"A most prosperous place called Panchavati is there at a distance of two yojana-s from here, oh, dear Rama, which is abundant with tubers, fruits, water, and many deer." Thus Agastya started to tell. On your going there along with Saumitri, and on erecting a hermitage you may take delight in there complying the decreed order of your father. Indeed all of this episode of yours is known to me, oh, merited one, by the ability of my asceticism, and also by my friendship with Dasharatha. I am in the know of your heartfelt certitude by my ascesis, thereby I wish to advise you to go to Panchavati, though I said that you may dwell in these ascetic-woods along with me. That woodland will be delightful, isn't it Raghava, for it is praiseworthy and not very far off from here, and Seetha can take delight in there.

"There Maithili will take delight nearby River Godavari, and it is with abundant tubers, fruits, various are its bird flocks, and it is very reclusive too, oh, great dextrous Rama, further it is meritorious and appealing. Even you, Rama, with your good deportment are capable to safeguard the hermits while residing there.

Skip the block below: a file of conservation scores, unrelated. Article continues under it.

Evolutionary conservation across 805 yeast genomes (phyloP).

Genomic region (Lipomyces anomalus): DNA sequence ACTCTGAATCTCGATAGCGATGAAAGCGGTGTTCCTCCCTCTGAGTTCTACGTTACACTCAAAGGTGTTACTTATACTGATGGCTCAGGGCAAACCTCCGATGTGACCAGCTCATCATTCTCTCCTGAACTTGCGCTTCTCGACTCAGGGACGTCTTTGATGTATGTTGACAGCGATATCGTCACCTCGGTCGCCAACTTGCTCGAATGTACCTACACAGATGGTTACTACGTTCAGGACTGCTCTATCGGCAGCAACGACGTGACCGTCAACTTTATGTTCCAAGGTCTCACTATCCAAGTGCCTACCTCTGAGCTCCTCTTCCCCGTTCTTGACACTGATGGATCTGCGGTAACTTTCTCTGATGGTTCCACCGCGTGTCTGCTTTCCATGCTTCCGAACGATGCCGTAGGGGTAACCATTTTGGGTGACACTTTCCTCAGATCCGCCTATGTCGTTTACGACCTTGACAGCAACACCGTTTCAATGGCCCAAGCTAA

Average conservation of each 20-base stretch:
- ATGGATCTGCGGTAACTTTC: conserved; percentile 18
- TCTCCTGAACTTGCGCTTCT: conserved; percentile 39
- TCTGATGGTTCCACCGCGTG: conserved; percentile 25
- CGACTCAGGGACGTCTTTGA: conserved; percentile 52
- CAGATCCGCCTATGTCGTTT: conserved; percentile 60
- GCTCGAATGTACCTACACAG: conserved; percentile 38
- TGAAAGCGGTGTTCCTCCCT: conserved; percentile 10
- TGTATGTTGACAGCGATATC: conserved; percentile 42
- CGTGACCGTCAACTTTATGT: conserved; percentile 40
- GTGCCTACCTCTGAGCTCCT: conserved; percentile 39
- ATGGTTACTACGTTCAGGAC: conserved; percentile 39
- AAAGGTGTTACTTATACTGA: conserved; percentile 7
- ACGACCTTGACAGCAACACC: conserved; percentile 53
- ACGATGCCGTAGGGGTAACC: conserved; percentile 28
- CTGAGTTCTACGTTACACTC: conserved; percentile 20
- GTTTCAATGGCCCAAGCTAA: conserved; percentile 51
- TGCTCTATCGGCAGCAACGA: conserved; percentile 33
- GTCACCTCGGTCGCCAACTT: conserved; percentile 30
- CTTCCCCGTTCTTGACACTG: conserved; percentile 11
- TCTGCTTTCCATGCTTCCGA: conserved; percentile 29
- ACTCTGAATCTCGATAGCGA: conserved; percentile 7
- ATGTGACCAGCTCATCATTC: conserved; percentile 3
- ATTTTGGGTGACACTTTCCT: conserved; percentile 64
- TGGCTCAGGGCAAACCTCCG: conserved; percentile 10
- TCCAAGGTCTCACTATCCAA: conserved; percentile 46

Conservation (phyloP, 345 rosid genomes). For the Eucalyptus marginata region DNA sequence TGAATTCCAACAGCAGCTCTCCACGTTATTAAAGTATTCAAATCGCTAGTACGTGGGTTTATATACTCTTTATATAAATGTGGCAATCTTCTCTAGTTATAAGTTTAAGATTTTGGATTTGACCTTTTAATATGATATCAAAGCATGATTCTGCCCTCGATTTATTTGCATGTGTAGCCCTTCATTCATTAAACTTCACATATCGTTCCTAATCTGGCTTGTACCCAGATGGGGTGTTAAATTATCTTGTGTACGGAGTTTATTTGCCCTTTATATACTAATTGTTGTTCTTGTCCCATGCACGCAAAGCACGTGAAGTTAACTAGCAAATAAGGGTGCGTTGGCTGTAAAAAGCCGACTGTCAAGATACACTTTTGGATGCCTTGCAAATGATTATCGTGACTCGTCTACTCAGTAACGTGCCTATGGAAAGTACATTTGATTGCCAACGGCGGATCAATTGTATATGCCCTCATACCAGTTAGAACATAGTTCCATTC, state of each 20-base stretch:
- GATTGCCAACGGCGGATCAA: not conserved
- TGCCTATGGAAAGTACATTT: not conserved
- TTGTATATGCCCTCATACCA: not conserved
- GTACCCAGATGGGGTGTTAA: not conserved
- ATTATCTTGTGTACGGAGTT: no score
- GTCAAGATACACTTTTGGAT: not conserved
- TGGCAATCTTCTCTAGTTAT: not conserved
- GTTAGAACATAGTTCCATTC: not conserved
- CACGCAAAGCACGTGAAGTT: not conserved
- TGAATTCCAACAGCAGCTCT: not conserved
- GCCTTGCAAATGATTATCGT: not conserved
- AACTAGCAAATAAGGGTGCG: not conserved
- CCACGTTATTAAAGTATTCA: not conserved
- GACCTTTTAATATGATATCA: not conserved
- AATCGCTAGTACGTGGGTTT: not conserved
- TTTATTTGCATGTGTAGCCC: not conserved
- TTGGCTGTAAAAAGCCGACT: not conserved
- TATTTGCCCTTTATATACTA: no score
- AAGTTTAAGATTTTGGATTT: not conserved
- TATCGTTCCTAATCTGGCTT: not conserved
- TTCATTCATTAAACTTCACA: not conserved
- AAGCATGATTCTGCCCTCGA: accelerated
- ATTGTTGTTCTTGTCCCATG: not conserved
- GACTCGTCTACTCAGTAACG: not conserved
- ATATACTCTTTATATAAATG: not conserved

"Oh, brave one, you see this great forest of flower-liquor trees, you have to proceed north of it and advance towards a banyan tree. Then on climbing up an upland a mountain is seen, that which is also not far away, and that renowned Panchavati is there in an ever-blooming forest in the valley of that mountain." Said Sage Agastya to Rama.

When thus said by Sage Agastya, Rama along with Soumitri venerated and bade farewell to that truth advocator sage Agastya. Thus well bidden by Sage Agastya those two Rama and Lakshmana have offered their venerations at the feet of that sage and proceeded to their prospective hermitage at Panchavati along with Seetha.

Those princes that are dauntless in war took up their bows and braced up their quivers, and resolutely proceeded to Panchavati on the route apprised by that great sage Agastya.

 

 

Thus, this is the 13th chapter in Aranya Kanda of Valmiki Ramayana, the First Epic poem of India. 

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2001, Desiraju Hanumanta Rao, [Revised : March 04]